gir is a tool to automatically generate safe wrappers for a C library with GObject introspection information.
In order to use it you need the
.gir file containing the introspection data for the library you want to create the bindings for, as well as the
.gir files for all its dependencies.
Have a look at the tutorial if you don't know how to find the .gir files.
If your library does not provide a
.gir file, unfortunately you cannot use gir, but maybe you can try rust-bindgen.
This book contains a tutorial on how to use gir. As an example we will create the bindings for Pango. In many cases you will be able to follow the same steps with your library. If you are already familiar with gir and you just want to look up details about the configuration files, feel free to skip ahead to the documentation of the configuration files.
gir tries to make it as simple as possible to generate a safe wrapper for your C library. The process can be divided into four steps that correspond to the four operating modes gir has.
Generating unsafe bindings: In this step, the low-level FFI bindings are created from the supplied
*.girfiles. These are essentially direct calls into the related C library and are unsafe. The resulting crate is typically appended with -sys. The operating mode is
Generating a safe wrapper: Next, another crate for a layer on top of these unsafe (sys) bindings is created, which makes them safe for use in general Rust. The operating mode is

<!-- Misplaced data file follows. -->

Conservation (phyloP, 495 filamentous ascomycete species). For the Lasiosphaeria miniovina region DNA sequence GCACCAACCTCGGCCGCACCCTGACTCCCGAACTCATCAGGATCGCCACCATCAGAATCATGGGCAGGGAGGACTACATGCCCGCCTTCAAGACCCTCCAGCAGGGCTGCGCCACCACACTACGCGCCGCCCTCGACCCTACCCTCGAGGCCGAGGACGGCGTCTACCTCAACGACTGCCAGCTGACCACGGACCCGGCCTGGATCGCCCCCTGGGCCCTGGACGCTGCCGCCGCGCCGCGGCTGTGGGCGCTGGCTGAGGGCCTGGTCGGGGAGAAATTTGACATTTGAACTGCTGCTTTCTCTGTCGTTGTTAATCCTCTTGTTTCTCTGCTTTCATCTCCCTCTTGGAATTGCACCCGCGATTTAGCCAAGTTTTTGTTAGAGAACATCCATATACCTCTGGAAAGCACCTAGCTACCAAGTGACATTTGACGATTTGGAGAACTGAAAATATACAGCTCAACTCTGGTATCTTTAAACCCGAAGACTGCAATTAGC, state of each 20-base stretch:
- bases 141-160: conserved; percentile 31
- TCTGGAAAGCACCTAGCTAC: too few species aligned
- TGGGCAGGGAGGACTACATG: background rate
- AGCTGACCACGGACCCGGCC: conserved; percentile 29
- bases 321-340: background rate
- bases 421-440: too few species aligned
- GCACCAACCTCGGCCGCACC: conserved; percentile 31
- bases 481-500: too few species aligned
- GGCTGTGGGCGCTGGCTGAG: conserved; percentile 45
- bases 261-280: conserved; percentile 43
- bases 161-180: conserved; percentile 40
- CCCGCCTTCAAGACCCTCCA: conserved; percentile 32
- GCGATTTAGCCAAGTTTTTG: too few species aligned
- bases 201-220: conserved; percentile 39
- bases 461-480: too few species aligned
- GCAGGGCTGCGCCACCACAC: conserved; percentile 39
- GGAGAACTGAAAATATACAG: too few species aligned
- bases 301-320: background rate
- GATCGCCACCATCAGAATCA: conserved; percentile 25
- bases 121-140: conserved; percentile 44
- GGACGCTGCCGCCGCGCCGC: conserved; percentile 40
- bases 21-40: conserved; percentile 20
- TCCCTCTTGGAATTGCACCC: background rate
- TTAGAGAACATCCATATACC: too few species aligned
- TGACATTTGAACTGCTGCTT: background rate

Checking for missing types/methods: The operating mode
not_boundallows you to see the detected types/methods that will not be generated for whatever reasons.
Adding documentation: After the safe wrapper is created, gir can even generate the documentation for us. Use the operating mode
docto do so.
In order to generate the bindings and the wrapper for the first time, the above-mentioned steps should be followed.
When you want to regenerate the crates because e.g.
the library was updated, you can simplify the process by running the helper script
The script detects
Gir.toml configurations in the current directory and subdirectories (or the paths passed on the command-line) and generates "normal" or "sys" crates for it.
--embed-docs can be passed to prepare source-code for a documentation built by moving all documentation into it.
For a complete overview of available options, pass